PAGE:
Anyway. By the time school starts, my goal is simple: Have all uniform items the kid will need for the year.

It’s a fool’s errand, naturally, as both years, now, Chickadee has magically sprouted out of her uniform pants mid-year, necessitating another round of shopping. But the tops, those can be taken care of before August. And in two years, here is what I have learned: A batch of five polo shirts of relatively good quality will last the year, but should be thrown away without remorse come summer. (Note: crappy shirts will disintegrate in the wash before the year is out.) Sure, I normally expect a shirt to last longer than a year. But the uniform shirts seem to take a beating. (It doesn’t help that she prefers white, but apparently does not prefer not dumping her lunch on herself or “missing” with her markers or whatever. Ahem.)

So I always keep an eye out for polos for Chickadee, throughout the year. After all, she’ll need them next year, too, although she seems to already be counting down the days until she hits high school and can wear whatever she wants. I have wisely refrained from mentioning that by the time she hits high school, they may go to uniforms, too.

But now I’m seeing sales and deals on boys’ polos, and it feels like a little, mostly-squelched voice in my head keeps calling out “Marco!” just like the kids do in the pool. The answer, of course, is “Polo!” I can hear it, but if I’m playing by the rules I don’t know exactly where it’s coming from, because I can’t see. It feels just like that.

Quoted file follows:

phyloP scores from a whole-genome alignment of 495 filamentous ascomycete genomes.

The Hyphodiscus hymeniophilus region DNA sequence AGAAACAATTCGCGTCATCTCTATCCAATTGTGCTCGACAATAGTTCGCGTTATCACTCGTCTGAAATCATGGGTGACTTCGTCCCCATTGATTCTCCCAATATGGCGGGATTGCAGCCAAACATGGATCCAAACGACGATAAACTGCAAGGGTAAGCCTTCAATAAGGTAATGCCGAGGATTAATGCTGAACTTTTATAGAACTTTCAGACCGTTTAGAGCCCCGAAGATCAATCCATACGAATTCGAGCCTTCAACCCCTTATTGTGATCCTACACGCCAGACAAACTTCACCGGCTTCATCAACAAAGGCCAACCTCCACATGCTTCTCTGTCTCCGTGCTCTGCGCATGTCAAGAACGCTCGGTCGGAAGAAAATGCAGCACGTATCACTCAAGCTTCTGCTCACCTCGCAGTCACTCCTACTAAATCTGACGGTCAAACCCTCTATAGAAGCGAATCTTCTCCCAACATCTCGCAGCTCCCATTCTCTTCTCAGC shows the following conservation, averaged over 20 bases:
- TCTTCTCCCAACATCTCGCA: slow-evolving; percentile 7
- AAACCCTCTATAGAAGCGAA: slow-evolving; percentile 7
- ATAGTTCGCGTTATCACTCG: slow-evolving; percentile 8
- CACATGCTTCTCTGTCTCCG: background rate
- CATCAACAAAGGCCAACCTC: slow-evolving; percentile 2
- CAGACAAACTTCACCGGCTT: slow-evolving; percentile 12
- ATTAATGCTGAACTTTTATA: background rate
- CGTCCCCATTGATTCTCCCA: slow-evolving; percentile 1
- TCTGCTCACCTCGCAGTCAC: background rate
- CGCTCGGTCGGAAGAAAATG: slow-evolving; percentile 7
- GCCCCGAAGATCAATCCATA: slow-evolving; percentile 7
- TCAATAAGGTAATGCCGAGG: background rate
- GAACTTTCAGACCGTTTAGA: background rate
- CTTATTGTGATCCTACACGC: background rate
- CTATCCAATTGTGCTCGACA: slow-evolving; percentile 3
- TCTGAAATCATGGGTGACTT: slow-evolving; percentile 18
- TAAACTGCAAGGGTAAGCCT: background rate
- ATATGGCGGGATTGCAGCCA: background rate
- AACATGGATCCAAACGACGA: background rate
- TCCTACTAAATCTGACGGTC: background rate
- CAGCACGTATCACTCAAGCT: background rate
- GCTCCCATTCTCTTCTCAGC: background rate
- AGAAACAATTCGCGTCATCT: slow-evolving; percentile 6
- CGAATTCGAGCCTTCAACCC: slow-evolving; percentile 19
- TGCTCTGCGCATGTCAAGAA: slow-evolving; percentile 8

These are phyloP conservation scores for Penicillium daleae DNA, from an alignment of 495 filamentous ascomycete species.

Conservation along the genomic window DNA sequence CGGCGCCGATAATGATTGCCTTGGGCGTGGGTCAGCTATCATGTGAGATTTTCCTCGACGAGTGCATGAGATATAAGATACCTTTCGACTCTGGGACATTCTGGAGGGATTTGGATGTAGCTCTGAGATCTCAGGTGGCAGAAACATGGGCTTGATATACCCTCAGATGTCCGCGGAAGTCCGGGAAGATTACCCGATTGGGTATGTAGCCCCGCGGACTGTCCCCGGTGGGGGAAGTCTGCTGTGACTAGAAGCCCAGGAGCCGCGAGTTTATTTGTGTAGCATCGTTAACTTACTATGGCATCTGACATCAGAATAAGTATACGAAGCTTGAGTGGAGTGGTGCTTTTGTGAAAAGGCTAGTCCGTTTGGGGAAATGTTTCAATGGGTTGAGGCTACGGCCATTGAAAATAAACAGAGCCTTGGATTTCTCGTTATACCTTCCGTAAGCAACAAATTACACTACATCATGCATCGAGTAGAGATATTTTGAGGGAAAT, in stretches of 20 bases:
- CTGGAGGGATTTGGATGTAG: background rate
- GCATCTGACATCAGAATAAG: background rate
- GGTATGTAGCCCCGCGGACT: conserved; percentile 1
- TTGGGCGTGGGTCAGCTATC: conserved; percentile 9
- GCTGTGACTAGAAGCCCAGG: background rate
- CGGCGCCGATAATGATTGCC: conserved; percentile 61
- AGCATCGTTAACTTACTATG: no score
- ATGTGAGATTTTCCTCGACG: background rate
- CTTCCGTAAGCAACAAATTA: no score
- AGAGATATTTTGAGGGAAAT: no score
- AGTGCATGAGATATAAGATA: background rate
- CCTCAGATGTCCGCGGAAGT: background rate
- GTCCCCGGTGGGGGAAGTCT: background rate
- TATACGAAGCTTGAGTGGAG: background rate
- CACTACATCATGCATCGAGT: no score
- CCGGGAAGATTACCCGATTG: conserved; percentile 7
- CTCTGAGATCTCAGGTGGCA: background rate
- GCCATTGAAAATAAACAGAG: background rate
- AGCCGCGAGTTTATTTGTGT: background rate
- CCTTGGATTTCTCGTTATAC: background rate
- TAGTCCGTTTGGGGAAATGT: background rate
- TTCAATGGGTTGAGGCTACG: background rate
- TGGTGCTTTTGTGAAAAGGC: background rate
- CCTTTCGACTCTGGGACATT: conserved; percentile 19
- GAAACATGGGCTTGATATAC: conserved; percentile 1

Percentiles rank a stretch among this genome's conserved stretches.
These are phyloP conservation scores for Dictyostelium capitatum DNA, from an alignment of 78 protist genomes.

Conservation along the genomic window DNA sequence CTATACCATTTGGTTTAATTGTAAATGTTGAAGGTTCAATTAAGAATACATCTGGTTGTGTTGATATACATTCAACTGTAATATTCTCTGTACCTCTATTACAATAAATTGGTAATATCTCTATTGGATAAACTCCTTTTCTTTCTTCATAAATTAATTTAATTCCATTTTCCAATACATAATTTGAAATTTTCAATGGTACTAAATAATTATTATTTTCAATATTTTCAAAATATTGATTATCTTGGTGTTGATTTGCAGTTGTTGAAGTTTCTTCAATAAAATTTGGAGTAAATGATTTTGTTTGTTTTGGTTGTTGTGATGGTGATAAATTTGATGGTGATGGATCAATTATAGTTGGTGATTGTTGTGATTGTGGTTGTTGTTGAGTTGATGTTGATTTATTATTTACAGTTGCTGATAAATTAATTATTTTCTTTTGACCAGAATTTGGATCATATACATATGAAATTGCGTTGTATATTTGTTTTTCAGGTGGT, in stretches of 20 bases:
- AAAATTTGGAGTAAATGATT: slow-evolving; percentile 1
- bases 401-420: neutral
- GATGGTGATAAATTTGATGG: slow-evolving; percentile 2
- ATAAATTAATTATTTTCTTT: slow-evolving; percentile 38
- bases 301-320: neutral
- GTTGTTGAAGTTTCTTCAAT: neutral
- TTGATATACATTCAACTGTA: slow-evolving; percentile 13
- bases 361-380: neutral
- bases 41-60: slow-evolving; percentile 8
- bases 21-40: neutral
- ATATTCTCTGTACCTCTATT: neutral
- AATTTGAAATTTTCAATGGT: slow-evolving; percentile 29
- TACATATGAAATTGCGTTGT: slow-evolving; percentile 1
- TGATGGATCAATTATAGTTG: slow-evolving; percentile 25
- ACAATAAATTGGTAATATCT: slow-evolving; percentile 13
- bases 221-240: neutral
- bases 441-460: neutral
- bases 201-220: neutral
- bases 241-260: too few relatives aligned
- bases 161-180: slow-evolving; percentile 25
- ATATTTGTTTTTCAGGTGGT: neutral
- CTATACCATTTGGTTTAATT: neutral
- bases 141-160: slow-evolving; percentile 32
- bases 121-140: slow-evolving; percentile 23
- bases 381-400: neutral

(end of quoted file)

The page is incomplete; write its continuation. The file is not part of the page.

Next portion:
Tomorrow is the beginning of March. There’s less than three months of school left to this year. And after two years of being positive that Monkey would not be able to attend the local middle school when the time came, the time is almost here. And instead of figuring out our homeschooling options, I am considering buying polos. For him. Because he’s doing so, so much better. Because… maybe.


There’s a long path between Here and There; lots of stuff to figure out. What accommodations will he need to succeed at the middle school? Where’s the line between where he needs support and where he should be held accountable? How do we make this workable in a way that doesn’t make him an automatic target? How do we do this so that he continues doing well, isn’t overwhelmed, learns what he needs, makes new friends, gets that chunk of Life As A Regular Kid that he so desperately craves? I have so many questions and fears, and have to rely on so many other people in this scenario, that it often feels like too much to take in.

So instead, my finger hovers over the “Buy” button. Because there are sales and I always buy ahead of time. Because more and more, he’s talking about next year, and looking to me for confirmation. Because I could resell them or donate them if it turns out Monkey doesn’t need them, right?

Because if I buy him the shirts, it means hope is real.

Marco, Marco, Marco.


  1. RuthWells

    Oh honey. Polo!

  2. Dave

    Buy the shirts.

  3. dad

    If Polo shirts keep hope alive and kicking…buy baby, buy.